Boys learn language through play

About New CiLT

Kati Szeless director of New CiLT
Biography
Kati Szeless MA, director of New CiLT and primary languages consultant, is a former national Languages Teaching Adviser with CiLT, the National Centre for Languages and CfBT Education Trust. She is the author of the British Council’s Primary Languages Starter Pack and the French Teacher’s Pack published by Last Word Resources. She is currently working on a research project funded by the Education Endowment Fund investigating the effects of foreign language learning on first language literacy. Kati has also studied for her PQSI.

Kati has a background in primary education and taught in inner-London and West Sussex schools for twelve years as a class teacher, primary languages coordinator and lead teacher for Literacy. She joined CILT, the National Centre for Languages, as a teaching adviser in 2003 where she co-wrote the Key Stage 2 Framework for Languages, the new QCA schemes of work for KS2 and Asset Languages’ Making and Marking Progress assessment tool as well as leading the development and content of CILT’s primary languages website. When CILT merged with CfBT in 2011, Kati worked as an education adviser with teaching schools across the country on the DfE-funded Languages Support Programme.

Born and raised in Brighton, Kati has been closely involved with both her local universities. She has taught at Brighton University on their 4-year primary teacher programme and studied at Sussex for her Master’s degree in education research identifying links between first and second language literacy skills.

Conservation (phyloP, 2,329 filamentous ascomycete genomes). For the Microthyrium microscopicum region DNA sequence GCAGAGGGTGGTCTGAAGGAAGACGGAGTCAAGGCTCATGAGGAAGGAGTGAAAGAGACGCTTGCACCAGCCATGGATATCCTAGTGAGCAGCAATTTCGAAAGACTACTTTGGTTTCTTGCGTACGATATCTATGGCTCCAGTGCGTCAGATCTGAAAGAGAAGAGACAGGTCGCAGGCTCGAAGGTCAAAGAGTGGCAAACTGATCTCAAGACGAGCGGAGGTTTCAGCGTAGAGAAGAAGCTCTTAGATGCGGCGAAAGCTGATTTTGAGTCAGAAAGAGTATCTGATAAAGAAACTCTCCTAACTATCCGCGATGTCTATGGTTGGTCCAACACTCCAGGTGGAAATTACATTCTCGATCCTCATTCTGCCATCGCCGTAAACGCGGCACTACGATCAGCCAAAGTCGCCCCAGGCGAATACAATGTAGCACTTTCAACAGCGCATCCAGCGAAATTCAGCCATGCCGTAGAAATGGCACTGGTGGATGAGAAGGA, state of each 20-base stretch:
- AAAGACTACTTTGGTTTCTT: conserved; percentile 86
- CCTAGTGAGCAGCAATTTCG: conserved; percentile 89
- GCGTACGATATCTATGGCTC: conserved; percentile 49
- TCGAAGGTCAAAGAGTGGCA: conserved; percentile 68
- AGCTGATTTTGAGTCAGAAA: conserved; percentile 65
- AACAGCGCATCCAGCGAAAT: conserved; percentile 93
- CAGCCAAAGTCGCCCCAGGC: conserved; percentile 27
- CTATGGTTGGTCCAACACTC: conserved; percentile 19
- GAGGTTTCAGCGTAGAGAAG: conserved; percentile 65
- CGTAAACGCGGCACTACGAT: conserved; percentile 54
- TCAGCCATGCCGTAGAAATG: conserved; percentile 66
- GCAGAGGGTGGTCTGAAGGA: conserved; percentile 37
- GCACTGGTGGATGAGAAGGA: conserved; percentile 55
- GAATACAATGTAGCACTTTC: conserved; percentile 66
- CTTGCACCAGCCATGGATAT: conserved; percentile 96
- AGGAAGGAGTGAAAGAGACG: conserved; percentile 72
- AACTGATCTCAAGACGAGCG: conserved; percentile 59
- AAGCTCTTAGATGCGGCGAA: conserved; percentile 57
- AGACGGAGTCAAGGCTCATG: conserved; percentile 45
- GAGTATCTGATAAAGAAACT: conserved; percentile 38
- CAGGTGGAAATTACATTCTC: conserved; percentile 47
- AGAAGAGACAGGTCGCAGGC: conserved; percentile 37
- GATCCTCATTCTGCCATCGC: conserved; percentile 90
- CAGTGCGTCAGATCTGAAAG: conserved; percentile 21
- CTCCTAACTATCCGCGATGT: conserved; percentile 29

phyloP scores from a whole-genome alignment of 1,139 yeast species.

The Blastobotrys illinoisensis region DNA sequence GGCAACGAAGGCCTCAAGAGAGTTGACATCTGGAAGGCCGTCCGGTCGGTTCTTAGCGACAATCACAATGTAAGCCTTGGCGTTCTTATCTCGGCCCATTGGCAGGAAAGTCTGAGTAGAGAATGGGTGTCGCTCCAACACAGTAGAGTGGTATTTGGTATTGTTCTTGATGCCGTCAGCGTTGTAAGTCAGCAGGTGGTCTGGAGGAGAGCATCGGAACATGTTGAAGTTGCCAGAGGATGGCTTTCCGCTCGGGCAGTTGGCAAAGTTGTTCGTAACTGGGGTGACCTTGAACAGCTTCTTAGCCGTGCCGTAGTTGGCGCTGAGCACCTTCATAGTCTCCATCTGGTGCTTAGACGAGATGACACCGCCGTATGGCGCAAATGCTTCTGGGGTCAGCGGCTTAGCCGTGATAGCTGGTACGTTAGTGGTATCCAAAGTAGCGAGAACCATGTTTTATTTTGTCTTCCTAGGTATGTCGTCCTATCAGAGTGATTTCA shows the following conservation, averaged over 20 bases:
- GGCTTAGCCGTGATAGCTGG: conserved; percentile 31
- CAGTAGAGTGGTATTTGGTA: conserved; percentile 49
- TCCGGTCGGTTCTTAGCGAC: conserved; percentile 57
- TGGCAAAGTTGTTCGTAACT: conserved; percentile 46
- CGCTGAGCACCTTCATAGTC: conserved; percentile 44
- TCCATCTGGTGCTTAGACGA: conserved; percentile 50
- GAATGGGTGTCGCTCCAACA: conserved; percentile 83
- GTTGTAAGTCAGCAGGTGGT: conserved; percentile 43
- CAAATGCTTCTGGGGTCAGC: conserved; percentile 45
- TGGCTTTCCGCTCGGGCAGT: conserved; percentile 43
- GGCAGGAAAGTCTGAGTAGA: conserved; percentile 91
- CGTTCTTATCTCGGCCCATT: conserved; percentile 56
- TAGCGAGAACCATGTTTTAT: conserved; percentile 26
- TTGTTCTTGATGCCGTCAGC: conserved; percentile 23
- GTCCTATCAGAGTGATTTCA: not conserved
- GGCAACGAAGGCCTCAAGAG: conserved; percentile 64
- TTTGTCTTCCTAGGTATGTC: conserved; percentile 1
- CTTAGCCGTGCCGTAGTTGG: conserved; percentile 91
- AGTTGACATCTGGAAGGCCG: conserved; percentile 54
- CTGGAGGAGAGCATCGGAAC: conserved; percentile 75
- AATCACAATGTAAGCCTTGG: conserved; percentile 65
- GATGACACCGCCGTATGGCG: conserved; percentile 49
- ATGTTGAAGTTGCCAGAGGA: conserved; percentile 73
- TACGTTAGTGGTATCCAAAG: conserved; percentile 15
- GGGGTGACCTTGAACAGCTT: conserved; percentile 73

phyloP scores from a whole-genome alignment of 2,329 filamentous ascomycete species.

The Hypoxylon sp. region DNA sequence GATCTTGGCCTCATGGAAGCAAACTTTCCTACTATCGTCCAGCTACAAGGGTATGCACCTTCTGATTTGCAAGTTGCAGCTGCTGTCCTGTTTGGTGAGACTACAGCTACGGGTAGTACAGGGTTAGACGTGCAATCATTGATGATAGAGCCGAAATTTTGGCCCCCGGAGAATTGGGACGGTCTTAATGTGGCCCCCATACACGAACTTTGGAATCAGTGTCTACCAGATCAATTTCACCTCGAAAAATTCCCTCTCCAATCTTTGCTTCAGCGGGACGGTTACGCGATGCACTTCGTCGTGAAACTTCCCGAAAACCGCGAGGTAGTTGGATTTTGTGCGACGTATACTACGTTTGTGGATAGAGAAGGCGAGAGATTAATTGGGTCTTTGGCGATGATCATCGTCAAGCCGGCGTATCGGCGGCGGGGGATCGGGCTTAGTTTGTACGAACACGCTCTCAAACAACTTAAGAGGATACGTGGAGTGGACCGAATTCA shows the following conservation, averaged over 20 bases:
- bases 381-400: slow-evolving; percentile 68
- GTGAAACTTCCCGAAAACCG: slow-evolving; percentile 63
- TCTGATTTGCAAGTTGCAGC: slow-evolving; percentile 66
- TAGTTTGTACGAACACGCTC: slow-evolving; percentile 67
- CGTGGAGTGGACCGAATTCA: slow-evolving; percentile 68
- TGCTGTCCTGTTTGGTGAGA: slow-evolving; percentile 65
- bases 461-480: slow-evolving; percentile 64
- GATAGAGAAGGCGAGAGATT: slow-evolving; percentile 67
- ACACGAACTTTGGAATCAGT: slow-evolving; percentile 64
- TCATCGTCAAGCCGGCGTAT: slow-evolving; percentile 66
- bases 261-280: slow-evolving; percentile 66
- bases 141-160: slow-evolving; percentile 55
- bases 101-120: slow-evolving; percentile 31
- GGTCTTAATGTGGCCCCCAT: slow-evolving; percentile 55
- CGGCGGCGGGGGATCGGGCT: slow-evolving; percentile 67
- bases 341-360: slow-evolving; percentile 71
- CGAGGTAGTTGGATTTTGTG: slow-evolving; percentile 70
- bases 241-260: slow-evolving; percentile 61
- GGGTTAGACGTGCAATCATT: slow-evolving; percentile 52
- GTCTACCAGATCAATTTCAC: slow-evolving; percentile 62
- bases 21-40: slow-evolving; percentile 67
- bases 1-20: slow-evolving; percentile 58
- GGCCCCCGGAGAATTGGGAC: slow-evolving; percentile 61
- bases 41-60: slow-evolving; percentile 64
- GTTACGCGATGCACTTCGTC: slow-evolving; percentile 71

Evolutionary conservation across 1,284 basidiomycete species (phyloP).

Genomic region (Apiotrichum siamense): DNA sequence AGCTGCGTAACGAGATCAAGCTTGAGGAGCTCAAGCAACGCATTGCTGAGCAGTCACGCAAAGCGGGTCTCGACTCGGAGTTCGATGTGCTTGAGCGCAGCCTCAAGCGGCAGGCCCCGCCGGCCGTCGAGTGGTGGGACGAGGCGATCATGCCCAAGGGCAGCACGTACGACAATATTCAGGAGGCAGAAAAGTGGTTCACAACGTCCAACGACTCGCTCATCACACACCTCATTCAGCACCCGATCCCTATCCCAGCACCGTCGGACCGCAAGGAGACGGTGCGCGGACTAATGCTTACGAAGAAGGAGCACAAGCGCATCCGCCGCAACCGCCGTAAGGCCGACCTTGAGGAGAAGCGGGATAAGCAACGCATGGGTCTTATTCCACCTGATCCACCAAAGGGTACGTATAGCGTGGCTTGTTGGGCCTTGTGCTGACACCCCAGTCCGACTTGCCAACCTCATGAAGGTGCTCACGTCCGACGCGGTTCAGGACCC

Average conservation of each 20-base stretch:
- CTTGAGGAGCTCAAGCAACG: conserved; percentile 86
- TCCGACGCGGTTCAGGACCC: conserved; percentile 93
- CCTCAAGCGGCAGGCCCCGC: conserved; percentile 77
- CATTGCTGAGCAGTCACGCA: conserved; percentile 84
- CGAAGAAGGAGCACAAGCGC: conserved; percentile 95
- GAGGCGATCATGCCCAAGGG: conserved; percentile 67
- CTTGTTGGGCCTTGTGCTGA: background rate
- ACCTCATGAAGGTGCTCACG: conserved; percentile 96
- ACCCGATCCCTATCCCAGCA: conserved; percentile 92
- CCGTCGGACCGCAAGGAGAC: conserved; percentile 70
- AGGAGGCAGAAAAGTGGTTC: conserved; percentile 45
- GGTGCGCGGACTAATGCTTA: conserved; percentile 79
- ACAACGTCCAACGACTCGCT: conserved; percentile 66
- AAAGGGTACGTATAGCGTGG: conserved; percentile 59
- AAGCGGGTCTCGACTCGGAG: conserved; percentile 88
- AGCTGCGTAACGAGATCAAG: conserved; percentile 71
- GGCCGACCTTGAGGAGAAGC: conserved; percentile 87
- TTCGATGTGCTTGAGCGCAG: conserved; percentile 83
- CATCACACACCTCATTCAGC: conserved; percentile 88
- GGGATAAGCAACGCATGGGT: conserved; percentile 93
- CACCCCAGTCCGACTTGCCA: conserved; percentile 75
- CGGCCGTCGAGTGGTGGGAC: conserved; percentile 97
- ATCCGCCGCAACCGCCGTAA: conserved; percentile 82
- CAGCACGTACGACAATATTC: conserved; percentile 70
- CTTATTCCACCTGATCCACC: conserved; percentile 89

Having a Hungarian father ensured that languages have always been a fundamental part of Kati’s life. One of the greatest pleasures in her career as a teacher, adviser and consultant has been the opportunity to work with inspirational teachers across the country who are committed to making language learning a central, successful and exciting part of the primary curriculum.
Background
New CiLT was created to give former members of the advisory team at CILT, the National Centre for Languages a platform from which they could continue and further develop the work of an organisation with an internationally renowned reputation in the field of language teaching.

CILT, The National Centre for Languages was the government’s recognised centre of expertise on languages. It was formed in 2003 through the merger of the Languages National Training Organisation (founded in 1998) and the Centre for Information on Language Teaching and Research (CILT, founded in 1966). At that time CILT also coordinated NACELL, the National Advisory Centre for Early Language Learning. The project, set up in 1999, was funded by the DfES to promote and develop the provision of languages in primary education.

CILT’s creation was announced as part of the government’s National Languages Strategy. One of the centrepieces of the strategy was the introduction of an entitlement for all children at Key Stage 2 to learn a language by 2010 and CILT took this opportunity to develop its capacity to support early language learning by significantly increasing its primary advisory team.

Within its objective of developing quality and excellence in the field of languages, CILT, the National Centre for Languages, played a key role in managing national initiatives in support of language capability as well as offering a wide range of services for teachers, learners, and providers of language services.
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